7. Thought and Culture in an Age of Science and Industry.
1. Realism in Literature. 2. Theory of Evolution. 3. The Socialist Revolution. 4. The Evolution of Liberalism.
8. Politics and Society, 1845-1914.
1. The Lower Classes. 2. Feminism and Antifeminism. 3. German Racial Nationalism. 4. Anti-Semitism: Regression to the Irrational.
9. European Imperialism.
1. The Spirit of British Imperialism. 2. European Rule in Africa. 3. Chinese Resentment of Western Imperialism. 4. Imperialism Debated.
10. Modern Consciousness.
1. The Futility of Reason and the Power of the Will. 2. The Overman and the Will to Power. 3. The Unconscious. 4. The Political Potential of the Irrational.
Part III: WESTERN CIVILIZATION IN CRISIS.
11. World War I.
1. Militarism. 2. Pan-Serbism: Nationalism and Terrorism. 3. War as Celebration: The Mood in European Capitals. 4. Trench Warfare. 5. Women at War. 6. The Paris Peace Conference. 7. The Bolshevik Revolution. 8. The War and European Consciousness.
12. Era of Totalitarianism.
1. Modernize or Perish. 2. Forced Collectivization. 3. Famine in Ukraine. 4. Soviet Indoctrination. 5. Stalin’s Terror. 6. The Rise of Italian Fascism. 7. The Fledgling Weimar Republic. 8. The Rise of Nazism. 9. The Leader-State. 10. The Nazification of Culture and Society. 11. Persecution of the Jews. 12. The Anguish of the Intellectuals.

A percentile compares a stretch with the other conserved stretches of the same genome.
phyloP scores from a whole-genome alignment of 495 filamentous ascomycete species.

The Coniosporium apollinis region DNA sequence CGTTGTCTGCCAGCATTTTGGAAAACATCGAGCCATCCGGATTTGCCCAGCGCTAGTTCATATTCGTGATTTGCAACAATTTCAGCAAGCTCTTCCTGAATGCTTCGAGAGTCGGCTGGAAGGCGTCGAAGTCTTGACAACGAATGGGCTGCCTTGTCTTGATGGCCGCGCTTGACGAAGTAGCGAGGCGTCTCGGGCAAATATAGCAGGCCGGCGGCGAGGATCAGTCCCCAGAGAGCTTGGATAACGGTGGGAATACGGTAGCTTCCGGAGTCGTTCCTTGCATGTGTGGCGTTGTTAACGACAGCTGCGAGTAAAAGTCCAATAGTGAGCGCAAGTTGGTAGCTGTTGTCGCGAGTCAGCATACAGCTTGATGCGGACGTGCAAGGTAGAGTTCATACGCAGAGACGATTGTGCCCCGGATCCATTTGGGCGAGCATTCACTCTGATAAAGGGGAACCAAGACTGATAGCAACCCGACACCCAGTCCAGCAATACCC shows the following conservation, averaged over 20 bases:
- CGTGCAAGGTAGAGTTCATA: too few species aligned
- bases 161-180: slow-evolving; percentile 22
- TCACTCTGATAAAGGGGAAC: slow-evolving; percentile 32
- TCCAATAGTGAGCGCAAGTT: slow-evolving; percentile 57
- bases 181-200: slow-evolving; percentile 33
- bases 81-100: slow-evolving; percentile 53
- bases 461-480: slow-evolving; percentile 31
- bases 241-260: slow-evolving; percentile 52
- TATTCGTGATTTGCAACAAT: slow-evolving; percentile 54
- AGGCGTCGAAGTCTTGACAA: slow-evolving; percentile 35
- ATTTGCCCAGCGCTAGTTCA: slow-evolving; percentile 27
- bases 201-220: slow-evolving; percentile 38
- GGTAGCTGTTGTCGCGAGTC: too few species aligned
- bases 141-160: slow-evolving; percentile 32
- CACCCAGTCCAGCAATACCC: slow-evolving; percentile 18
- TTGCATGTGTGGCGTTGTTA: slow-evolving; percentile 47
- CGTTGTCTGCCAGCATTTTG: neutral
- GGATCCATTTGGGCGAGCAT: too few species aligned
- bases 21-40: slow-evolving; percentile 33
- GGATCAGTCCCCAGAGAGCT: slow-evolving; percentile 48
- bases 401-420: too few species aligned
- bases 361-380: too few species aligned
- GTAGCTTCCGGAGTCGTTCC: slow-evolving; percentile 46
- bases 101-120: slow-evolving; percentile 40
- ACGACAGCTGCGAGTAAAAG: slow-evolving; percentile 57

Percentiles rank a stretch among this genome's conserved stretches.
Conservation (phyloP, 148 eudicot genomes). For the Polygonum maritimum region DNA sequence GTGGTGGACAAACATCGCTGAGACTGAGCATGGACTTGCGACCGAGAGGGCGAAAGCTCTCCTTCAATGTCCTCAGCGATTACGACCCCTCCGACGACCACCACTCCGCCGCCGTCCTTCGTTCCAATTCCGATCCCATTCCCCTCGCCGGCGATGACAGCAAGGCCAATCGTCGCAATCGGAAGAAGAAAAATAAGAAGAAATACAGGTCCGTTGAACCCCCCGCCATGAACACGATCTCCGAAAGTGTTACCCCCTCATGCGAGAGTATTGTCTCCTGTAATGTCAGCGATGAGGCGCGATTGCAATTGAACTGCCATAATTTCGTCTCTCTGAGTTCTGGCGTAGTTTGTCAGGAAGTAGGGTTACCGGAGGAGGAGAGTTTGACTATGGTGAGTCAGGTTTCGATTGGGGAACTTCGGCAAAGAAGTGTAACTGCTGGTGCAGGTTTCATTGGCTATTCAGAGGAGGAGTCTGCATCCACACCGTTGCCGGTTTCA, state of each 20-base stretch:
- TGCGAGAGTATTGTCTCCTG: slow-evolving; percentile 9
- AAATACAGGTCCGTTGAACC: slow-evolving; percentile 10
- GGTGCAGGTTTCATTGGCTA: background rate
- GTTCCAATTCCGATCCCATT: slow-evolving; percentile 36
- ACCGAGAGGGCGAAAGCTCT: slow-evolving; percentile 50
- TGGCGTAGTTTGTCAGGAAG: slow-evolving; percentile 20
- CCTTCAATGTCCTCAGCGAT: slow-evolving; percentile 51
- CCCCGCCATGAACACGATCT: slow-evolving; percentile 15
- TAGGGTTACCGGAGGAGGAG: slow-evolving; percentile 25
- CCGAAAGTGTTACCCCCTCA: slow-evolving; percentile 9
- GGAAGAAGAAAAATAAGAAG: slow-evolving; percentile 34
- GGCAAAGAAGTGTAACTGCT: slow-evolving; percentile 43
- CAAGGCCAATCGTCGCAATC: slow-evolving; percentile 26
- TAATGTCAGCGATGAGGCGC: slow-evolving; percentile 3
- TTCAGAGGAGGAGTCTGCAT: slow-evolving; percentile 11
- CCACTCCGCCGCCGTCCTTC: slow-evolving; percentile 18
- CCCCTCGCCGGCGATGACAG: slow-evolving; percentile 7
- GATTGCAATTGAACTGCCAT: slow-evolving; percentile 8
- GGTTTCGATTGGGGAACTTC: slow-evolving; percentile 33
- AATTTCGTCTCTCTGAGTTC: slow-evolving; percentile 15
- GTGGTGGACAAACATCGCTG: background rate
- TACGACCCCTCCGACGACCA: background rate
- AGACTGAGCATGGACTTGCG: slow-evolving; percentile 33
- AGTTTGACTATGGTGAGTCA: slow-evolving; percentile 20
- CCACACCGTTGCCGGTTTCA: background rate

13. World War II.
1. Remilitarization of the Rhineland. 2. The Anschluss, March 1938. 3. The Munich Agreement. 4. World War II Begins. 5. The Fall of France. 6. The Battle of Britain. 7. Nazi Propaganda: For Volk, Führer, and Fatherland. 8. Stalingrad: A Turning Point. 9. The Holocaust. 10. Resistance. 11. D-Day, June 6, 1944. 12. The End of the Third Reich. 13. The Defeat of Japan.
14. Europe: A New Era.
1. The Aftermath: Devastation and Demoralization. 2. The Cold War. 3. Communist Repression. 4. The New Germany: Economic Miracle and Confronting the Past. 5. The Twilight of Imperialism. 6. The Soviet Union: Restructuring and Openness.
Part IV: THE CONTEMPORARY WORLD.
15. The West in an Age of Globalism.
1. The Collapse of Communism. 2. Globalization: Patterns and Problems. 3. War in the 21st Century. 4. Ethnic Cleansing: Genocide in Rwanda. 5. Female Oppression. 6. Radical Islamic Terrorists. 7. Islam in Europe: Failure of Assimilation. 8. Resurgence of Anti-Semitism. 9. In Defense of European Values.
“The principal virtue of SOURCES OF THE WESTERN TRADITION is that it provides a wide selection of primary documents that enable students to grasp the lived experience of people in the past. As an intellectual historian, I am particularly pleased by the number of texts by thinkers and public intellectuals. The wide array of sources offers a full-bodied approach to Western history.”
“Strengths include the wide breadth of readings across time. Readings also include multiple perspectives. Assigned in tandem, this can offer fine opportunities for class discussion.”